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Are farmers' profits more important than our water?

An aerial view of algae blooms in Lake Erie.

Last week, the Ohio Environmental Protection Agency announced that efforts to decrease those potentially toxic algae blooms in Lake Erie aren’t working. When I read that, let’s say I wasn’t exactly surprised. I moderated a large forum on this subject in Tontogany, Ohio last year.

The forum was designed to educate people about the scope of the problem, and to persuade farms to voluntarily reduce how much phosphorus they were using as fertilizer.

I came away realizing that the problem was far worse than I imagined, and very skeptical that farmers would be willing or maybe even able to make the kind of sacrifices required.

When I saw the report, I reached out to a woman who for me is an authentic hero: Pam Taylor, who grew up partly on a farm in Lenawee County, and whose family has been farming there since 1837, the year Michigan became a state. For years, she’s been concerned about manure runoffs into Lake Erie from giant factory farms, and has tried to get our attention.

The problem is that the manure contains large amounts of phosphorous, a major nutrient that helps cause the algae population explosion and the large “dead zone” in the lake where there is too little oxygen for anything to survive.

Pam had already seen the Ohio EPA report that efforts to decrease the amount of phosphorous had failed, and told me, “I was just as shocked at Captain Renault, when he found gambling taking place at Casablanca.” But she told me the problem was complex.

Some farmers have indeed gotten the message. Those who have been buying and using commercial fertilizer have stopped applying so much phosphorous.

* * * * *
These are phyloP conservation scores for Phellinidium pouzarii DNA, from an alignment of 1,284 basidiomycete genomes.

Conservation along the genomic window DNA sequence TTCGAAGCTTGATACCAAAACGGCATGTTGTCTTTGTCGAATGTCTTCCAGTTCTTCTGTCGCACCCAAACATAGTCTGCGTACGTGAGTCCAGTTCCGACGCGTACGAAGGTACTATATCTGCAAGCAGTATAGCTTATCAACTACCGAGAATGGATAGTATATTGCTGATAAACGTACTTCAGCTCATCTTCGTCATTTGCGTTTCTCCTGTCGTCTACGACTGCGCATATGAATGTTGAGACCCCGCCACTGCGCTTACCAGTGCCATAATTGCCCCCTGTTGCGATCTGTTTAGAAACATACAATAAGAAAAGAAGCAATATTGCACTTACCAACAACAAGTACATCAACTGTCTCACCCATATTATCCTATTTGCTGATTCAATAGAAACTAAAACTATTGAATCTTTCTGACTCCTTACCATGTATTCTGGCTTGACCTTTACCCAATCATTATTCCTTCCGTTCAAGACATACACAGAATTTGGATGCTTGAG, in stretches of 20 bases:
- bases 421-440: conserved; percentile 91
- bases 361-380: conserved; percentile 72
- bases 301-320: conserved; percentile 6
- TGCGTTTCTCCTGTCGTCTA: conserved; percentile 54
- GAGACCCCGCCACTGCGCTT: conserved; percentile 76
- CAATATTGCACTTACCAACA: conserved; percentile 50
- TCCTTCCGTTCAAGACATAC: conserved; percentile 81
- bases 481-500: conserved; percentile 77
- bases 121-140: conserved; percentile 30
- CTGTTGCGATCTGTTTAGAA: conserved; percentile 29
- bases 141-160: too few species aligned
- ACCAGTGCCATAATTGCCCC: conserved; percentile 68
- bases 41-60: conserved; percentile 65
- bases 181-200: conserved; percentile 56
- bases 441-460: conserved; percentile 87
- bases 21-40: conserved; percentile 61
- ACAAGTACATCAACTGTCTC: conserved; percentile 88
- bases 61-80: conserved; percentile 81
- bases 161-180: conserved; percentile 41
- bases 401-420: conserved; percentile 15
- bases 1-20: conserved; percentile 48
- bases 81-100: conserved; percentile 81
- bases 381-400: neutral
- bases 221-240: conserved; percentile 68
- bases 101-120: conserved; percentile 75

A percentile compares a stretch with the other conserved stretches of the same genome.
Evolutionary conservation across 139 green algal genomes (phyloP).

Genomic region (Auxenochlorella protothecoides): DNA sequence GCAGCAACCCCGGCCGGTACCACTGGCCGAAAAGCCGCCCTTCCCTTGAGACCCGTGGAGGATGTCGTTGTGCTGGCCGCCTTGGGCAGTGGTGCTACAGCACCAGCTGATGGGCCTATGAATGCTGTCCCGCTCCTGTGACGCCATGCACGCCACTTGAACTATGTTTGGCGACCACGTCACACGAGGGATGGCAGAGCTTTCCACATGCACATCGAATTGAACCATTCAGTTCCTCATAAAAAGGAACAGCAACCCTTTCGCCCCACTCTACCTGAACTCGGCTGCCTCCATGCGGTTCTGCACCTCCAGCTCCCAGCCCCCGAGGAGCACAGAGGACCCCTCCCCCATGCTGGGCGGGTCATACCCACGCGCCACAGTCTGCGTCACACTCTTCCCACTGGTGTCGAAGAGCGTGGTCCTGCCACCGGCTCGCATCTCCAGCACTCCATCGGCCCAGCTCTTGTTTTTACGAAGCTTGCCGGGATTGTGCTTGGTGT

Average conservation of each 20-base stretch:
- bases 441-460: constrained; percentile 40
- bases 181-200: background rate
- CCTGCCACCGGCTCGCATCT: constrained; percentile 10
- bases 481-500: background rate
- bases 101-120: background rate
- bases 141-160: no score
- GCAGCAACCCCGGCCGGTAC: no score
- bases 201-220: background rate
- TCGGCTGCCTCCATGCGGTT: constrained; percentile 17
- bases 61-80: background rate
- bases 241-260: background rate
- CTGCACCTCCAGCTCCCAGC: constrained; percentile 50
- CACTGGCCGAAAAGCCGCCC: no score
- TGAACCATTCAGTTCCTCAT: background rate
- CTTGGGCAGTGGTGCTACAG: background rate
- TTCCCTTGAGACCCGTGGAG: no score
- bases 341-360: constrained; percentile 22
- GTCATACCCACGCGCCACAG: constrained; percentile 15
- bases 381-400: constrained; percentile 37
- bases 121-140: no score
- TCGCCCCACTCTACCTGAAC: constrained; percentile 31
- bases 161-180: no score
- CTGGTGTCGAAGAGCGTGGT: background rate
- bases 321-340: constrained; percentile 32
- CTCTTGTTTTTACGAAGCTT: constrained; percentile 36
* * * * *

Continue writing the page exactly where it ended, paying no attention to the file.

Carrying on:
But many more farmers use manure as fertilizer. Too many are planting corn every year, rather than rotating their crops, and she said, “Each time they apply enough manure nitrogen to grown one year of corn, they are also applying four years of phosphorus.”

What makes it worse, she said, is that there are millions of mostly unmapped drain tiles, some more than a century old, and they are very efficient at conveying the dissolved phosphorus into Lake Erie, which in turn contributes to the algal blooms.

While it is unsightly, that algae is not directly harmful to humans. But the cyanobacteria often associated with it can be extremely toxic – which is why, four years ago, nearly half a million people in Toledo and southern Michigan couldn’t drink or even bathe in the water for three days.

Regardless of precautions, that seems likely to happen again. Pam Taylor thinks there’s only one long-term solution. Most of the pollution comes from large factory farms, mainly dairy cattle, some of which produce as much waste a day as the entire city of Lansing.

Basically, Taylor said, if you want to save Lake Erie and our other waterways, the only way we can do that is to force factory farms to have their own wastewater treatment plants at the site that follow the same standards as those for municipal sewage plants.

Farmers would undoubtedly say that would be too expensive. But how costly do you think it would be for all of us to not have water we could drink or even bathe in?

Flint knows a little about that. I don’t think the rest of us want to find out.

Jack Lessenberry is Michigan Radio’s Senior Political Analyst. Views expressed in his essays are his own and do not necessarily reflect those of Michigan Radio, its management or the station licensee, The University of Michigan.

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